COVID-19 'Pushes 600K Businesses To Brink Of Insolvency'

By Lucia Osborne-Crowley
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Law360, London (May 6, 2020, 2:42 PM BST) -- Up to 600,000 British businesses are heading toward insolvency after being hit hard by the economic fallout from the COVID-19 crisis, a think tank said Wednesday.

The Centre for Economic and Business Research found that one in ten businesses said there is a "high risk" they will enter into insolvency as a result of the downturn created by the coronavirus outbreak, which has killed more people in Britain than anywhere else in Europe and has battered the domestic economy.

The findings are set out in the think tank's Business Distress Tracker survey, conducted with market researcher Opinium, which surveys 500 senior decision makers in U.K. businesses of all sizes every fortnight.

"The results of the Business Tracker provide the first glimpse of the deep and long-term scars that the coronavirus crisis is set to inflict upon the U.K. economy," senior economist Pablo Shah said. "More than a half a million businesses are at a high risk of insolvency."

The think tank also found that just over half,  51%, of the country's businesses said there is at least "a small risk" they may face insolvency as a consequence of the public health crisis. That equates to almost three million businesses, CEBR said.

More than 250,000 British businesses said they will go under if the lockdown conditions continue for another month. But that figure could soar to one million businesses if lockdown continues for another three months, the survey of companies of all sizes found.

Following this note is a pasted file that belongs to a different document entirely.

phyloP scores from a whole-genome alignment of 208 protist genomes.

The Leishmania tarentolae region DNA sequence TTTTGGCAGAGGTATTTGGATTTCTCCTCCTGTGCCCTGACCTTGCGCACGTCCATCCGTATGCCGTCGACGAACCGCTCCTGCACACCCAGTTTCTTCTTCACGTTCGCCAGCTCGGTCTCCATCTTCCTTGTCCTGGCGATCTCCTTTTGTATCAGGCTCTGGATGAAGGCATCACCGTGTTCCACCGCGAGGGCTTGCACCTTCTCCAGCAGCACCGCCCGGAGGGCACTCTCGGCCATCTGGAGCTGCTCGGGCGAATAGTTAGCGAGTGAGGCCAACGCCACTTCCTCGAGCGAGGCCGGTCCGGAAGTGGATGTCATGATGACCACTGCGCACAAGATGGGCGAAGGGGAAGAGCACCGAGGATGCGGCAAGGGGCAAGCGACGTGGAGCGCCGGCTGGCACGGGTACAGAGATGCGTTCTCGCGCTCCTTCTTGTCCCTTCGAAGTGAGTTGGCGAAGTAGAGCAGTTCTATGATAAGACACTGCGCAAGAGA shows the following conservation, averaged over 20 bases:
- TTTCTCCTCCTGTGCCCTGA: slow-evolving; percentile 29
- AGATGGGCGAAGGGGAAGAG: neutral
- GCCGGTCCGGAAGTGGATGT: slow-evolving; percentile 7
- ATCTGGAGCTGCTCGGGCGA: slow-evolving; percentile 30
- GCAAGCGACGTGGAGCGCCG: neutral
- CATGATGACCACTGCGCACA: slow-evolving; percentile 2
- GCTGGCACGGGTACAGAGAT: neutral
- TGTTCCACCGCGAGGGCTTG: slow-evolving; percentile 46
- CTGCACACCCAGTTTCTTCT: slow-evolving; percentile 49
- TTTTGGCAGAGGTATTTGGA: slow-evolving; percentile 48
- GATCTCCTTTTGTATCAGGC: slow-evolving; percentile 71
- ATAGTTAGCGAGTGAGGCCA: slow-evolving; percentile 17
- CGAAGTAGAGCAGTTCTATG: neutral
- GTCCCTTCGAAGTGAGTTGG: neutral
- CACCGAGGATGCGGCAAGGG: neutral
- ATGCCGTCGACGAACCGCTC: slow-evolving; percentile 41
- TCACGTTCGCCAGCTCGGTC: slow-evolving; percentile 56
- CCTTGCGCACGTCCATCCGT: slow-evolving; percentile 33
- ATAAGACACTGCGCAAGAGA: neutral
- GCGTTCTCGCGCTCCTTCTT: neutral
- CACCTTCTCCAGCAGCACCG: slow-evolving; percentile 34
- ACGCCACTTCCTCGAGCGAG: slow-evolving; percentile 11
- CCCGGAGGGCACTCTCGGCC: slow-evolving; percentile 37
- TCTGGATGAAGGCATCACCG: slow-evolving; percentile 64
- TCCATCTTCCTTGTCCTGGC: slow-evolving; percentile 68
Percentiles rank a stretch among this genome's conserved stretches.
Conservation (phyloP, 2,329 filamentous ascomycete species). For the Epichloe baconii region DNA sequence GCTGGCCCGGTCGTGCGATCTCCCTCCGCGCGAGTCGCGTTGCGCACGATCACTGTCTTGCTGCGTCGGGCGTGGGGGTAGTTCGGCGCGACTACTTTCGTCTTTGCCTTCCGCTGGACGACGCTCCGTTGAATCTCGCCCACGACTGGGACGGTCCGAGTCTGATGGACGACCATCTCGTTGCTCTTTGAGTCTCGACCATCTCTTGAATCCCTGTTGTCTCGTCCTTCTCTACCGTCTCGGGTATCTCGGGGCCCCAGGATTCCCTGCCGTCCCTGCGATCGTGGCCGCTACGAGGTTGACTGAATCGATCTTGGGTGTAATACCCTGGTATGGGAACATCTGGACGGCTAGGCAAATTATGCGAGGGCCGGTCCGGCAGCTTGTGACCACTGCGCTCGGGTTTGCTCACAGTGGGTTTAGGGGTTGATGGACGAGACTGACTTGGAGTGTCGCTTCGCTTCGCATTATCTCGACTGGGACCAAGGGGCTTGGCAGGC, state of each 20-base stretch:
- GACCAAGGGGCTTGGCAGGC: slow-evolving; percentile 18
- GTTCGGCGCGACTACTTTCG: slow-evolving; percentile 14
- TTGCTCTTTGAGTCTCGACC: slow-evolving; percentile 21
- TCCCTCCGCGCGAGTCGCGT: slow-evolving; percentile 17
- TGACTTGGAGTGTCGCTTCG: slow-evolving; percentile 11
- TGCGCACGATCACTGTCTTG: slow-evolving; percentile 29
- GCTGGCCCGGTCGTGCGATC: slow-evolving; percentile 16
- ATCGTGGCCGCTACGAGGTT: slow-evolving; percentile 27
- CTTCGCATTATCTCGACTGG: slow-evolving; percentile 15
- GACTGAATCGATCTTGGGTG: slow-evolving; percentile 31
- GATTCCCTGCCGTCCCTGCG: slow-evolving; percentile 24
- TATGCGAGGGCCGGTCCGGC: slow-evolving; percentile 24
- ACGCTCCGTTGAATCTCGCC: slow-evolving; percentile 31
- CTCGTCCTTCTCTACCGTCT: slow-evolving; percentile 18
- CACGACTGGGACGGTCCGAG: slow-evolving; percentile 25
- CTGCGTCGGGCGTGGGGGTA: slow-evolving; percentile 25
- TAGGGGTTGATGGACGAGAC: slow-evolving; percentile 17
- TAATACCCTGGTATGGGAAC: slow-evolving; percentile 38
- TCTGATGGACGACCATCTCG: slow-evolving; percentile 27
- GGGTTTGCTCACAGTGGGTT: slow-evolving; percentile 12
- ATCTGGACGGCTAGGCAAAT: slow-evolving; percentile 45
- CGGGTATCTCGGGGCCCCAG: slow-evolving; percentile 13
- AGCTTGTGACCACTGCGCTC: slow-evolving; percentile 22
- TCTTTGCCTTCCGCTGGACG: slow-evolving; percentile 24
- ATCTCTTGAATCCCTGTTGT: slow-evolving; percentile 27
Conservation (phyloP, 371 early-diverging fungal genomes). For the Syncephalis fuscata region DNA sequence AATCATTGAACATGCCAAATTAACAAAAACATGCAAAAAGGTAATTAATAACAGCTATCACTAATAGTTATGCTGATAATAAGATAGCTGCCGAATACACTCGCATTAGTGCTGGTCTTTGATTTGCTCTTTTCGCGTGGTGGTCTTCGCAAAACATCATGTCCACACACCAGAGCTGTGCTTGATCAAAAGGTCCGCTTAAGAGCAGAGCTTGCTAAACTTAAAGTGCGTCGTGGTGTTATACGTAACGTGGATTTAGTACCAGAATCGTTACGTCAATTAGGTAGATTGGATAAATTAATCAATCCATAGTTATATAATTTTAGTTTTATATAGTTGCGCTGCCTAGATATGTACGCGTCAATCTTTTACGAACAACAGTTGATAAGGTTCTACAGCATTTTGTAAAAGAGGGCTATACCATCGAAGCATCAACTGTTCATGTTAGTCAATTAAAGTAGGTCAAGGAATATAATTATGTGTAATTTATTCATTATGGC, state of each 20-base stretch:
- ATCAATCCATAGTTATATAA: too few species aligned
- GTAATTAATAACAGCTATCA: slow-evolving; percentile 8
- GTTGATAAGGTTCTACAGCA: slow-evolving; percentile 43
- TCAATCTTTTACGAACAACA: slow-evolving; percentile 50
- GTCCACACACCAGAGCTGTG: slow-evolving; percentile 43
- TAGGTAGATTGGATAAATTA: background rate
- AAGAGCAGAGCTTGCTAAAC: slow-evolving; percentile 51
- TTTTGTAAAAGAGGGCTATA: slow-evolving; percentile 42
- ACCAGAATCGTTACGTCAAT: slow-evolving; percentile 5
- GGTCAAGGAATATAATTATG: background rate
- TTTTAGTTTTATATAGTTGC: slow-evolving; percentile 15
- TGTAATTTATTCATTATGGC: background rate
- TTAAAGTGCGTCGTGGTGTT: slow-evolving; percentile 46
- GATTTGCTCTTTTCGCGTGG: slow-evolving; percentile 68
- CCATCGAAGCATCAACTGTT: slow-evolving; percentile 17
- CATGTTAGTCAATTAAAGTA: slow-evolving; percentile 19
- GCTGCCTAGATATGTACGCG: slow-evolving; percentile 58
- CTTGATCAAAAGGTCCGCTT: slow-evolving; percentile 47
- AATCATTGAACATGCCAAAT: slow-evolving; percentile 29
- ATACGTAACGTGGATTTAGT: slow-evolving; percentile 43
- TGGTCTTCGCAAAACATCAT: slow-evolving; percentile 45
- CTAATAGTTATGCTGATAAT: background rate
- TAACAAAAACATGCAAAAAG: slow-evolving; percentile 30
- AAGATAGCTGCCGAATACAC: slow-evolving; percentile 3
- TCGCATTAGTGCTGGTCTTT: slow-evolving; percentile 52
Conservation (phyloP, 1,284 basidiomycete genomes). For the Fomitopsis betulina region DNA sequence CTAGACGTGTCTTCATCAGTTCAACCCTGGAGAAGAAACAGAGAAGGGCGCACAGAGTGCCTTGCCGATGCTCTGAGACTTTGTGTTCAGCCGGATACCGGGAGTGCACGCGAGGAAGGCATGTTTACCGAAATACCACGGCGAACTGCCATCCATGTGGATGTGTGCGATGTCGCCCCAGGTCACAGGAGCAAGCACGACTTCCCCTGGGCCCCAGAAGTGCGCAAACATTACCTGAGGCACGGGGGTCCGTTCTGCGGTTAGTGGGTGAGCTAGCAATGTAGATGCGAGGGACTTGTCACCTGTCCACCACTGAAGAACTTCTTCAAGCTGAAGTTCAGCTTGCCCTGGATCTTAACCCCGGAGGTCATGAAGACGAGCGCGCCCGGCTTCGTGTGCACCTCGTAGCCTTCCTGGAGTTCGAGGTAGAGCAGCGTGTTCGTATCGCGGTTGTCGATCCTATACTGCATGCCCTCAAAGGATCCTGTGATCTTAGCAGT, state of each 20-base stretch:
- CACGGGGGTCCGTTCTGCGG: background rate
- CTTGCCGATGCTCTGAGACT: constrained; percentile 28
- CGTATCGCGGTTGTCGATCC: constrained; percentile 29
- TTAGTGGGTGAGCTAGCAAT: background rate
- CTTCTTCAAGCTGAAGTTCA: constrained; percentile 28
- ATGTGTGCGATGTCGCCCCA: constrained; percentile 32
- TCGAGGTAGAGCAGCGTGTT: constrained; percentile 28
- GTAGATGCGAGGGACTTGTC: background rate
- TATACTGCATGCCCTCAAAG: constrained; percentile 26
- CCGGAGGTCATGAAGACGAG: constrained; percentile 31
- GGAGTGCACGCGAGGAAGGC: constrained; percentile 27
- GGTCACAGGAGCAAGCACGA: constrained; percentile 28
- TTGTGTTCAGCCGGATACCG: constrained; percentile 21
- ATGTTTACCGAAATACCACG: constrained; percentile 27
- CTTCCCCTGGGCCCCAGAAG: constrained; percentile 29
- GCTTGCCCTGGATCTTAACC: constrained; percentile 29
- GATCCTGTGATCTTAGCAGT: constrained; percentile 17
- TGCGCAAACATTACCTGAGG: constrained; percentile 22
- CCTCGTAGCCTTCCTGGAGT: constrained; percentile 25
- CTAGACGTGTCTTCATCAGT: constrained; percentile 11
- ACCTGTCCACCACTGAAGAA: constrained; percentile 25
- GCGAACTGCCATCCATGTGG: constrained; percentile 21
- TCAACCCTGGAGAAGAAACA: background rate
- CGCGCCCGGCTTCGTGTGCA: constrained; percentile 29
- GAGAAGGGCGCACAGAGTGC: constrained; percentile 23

Companies told CEBR they expect it will take them an average of six months to bounce back and reach pre-crisis production levels. But one in six businesses said they will need at least a full year to recover.

CEBR said this undermines any hopes of a swift economy recovery in Britain, adding that the country is not likely to return to 2019 gross domestic product levels until 2022.

Profits were down almost 30% in the first month of lockdown, the study found.

"These figures dash hopes of an immediate bounce-back once restrictions are lifted, and instead point to a prolonged period of subdued output that is set to last for a period of years, rather than months," Shah said.

The U.K. government has acted to help prevent mass failures by introducing emergency changes to overhaul insolvency laws and give "breathing space" to companies hit by the coronavirus crisis. Laws that make it illegal for a business to trade when it is insolvent are set to be suspended, business secretary Alok Sharma said in March.

Struggling British companies are at war with insurers over whether business interruption policies should cover lost earnings from March 24, when the U.K. ordered all non-essential companies to close.

--Editing by Ed Harris.

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